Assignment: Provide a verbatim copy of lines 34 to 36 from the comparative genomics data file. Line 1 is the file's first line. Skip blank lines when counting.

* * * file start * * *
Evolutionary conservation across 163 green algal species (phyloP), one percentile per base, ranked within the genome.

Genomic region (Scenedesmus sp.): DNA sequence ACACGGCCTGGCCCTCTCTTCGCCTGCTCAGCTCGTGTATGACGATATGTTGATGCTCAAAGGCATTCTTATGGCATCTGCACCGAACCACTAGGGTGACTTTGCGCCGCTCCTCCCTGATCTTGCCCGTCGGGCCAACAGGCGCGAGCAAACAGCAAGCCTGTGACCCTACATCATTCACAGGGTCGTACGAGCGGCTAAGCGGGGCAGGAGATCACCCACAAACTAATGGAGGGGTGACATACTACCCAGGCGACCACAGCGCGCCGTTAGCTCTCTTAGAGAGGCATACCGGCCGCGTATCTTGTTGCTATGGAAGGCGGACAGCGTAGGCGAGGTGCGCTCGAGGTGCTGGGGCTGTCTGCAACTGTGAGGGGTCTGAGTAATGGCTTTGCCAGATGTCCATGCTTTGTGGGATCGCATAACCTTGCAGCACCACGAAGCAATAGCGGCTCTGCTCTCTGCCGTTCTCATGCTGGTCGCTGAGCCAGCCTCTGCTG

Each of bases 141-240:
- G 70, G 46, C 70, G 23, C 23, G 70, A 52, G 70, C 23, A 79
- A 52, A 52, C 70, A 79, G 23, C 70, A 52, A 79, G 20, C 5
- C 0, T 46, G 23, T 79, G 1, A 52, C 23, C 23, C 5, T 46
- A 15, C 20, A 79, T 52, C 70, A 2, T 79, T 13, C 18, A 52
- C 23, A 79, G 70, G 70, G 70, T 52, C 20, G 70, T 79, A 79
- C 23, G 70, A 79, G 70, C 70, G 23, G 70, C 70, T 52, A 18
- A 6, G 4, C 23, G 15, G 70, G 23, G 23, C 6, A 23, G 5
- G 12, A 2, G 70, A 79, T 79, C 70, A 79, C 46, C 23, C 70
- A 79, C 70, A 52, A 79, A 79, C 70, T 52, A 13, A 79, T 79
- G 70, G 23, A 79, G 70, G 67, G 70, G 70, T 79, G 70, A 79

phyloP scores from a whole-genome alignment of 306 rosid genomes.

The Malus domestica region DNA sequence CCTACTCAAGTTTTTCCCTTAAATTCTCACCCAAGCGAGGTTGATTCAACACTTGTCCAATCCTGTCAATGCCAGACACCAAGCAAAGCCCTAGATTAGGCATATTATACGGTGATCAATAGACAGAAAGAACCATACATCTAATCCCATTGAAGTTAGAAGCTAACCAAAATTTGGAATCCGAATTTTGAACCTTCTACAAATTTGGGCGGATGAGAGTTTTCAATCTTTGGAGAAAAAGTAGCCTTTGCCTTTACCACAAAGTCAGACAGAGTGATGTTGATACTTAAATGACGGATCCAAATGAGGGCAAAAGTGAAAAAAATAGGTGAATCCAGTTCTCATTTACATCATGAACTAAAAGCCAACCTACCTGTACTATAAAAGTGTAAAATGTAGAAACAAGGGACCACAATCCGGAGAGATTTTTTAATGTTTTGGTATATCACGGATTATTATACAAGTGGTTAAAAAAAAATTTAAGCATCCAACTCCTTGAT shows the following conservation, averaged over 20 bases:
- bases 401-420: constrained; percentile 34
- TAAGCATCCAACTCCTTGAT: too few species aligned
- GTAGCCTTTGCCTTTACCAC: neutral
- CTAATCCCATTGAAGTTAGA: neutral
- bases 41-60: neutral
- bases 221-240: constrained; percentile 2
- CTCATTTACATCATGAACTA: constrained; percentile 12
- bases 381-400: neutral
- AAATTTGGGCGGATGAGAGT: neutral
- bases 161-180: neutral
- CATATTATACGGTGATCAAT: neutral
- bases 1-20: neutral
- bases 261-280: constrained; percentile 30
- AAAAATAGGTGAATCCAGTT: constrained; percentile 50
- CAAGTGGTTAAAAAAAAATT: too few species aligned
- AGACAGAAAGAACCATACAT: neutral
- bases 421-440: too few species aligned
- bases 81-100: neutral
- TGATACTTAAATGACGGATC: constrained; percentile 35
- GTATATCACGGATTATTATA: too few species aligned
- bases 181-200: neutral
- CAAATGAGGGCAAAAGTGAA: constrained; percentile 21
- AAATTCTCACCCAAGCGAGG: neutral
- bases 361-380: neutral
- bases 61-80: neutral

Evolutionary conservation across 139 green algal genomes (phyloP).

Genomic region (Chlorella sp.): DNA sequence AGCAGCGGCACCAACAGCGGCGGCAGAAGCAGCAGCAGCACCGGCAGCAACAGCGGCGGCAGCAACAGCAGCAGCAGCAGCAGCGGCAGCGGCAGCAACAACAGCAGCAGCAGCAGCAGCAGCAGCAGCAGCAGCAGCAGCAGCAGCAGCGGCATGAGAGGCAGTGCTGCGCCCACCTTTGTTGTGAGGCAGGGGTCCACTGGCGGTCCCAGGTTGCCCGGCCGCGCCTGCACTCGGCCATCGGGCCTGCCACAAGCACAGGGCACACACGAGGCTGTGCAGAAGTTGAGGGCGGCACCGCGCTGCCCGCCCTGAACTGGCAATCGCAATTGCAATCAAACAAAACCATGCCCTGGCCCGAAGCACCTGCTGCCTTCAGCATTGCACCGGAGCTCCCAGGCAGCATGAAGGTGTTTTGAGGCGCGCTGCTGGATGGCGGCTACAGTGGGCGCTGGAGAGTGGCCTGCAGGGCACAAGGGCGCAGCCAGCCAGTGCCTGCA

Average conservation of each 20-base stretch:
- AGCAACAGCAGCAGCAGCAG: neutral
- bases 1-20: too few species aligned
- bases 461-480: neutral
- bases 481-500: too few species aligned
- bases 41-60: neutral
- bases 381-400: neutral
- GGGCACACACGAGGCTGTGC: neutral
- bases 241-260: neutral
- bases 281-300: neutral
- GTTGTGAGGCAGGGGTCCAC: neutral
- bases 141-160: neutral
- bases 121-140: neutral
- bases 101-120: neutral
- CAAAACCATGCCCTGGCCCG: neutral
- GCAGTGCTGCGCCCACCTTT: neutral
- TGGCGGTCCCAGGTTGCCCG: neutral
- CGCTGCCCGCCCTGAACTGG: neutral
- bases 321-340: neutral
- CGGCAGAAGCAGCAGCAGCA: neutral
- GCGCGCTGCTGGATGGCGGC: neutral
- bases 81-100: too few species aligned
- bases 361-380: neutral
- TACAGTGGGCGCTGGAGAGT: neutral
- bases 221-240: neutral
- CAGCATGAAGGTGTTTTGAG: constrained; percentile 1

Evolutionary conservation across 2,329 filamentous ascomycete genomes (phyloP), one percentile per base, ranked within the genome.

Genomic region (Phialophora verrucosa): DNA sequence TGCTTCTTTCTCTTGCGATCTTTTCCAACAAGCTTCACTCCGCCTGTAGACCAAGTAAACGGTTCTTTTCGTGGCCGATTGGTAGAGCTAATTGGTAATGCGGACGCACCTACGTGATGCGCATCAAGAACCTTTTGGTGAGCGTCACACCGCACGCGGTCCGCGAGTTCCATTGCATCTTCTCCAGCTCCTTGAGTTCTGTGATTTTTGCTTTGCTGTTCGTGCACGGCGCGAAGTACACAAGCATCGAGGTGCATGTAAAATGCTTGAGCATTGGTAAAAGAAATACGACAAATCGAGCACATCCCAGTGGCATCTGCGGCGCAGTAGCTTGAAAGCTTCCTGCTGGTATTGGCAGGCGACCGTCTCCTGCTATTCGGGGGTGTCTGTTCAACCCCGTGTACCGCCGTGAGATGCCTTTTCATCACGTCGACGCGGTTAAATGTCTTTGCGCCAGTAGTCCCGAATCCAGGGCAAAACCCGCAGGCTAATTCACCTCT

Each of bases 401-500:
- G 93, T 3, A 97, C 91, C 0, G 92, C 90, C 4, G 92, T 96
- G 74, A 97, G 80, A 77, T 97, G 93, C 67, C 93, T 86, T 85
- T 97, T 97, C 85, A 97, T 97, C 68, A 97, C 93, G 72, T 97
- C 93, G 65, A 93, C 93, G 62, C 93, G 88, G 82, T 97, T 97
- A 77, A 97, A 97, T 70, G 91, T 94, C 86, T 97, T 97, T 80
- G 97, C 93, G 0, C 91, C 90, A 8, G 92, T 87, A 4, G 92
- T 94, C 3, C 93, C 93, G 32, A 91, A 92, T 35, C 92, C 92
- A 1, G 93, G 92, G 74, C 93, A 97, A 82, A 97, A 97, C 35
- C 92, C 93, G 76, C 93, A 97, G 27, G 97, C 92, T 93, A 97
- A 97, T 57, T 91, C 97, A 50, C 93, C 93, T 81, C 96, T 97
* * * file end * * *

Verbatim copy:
- TGATACTTAAATGACGGATC: constrained; percentile 35
- GTATATCACGGATTATTATA: too few species aligned
- bases 181-200: neutral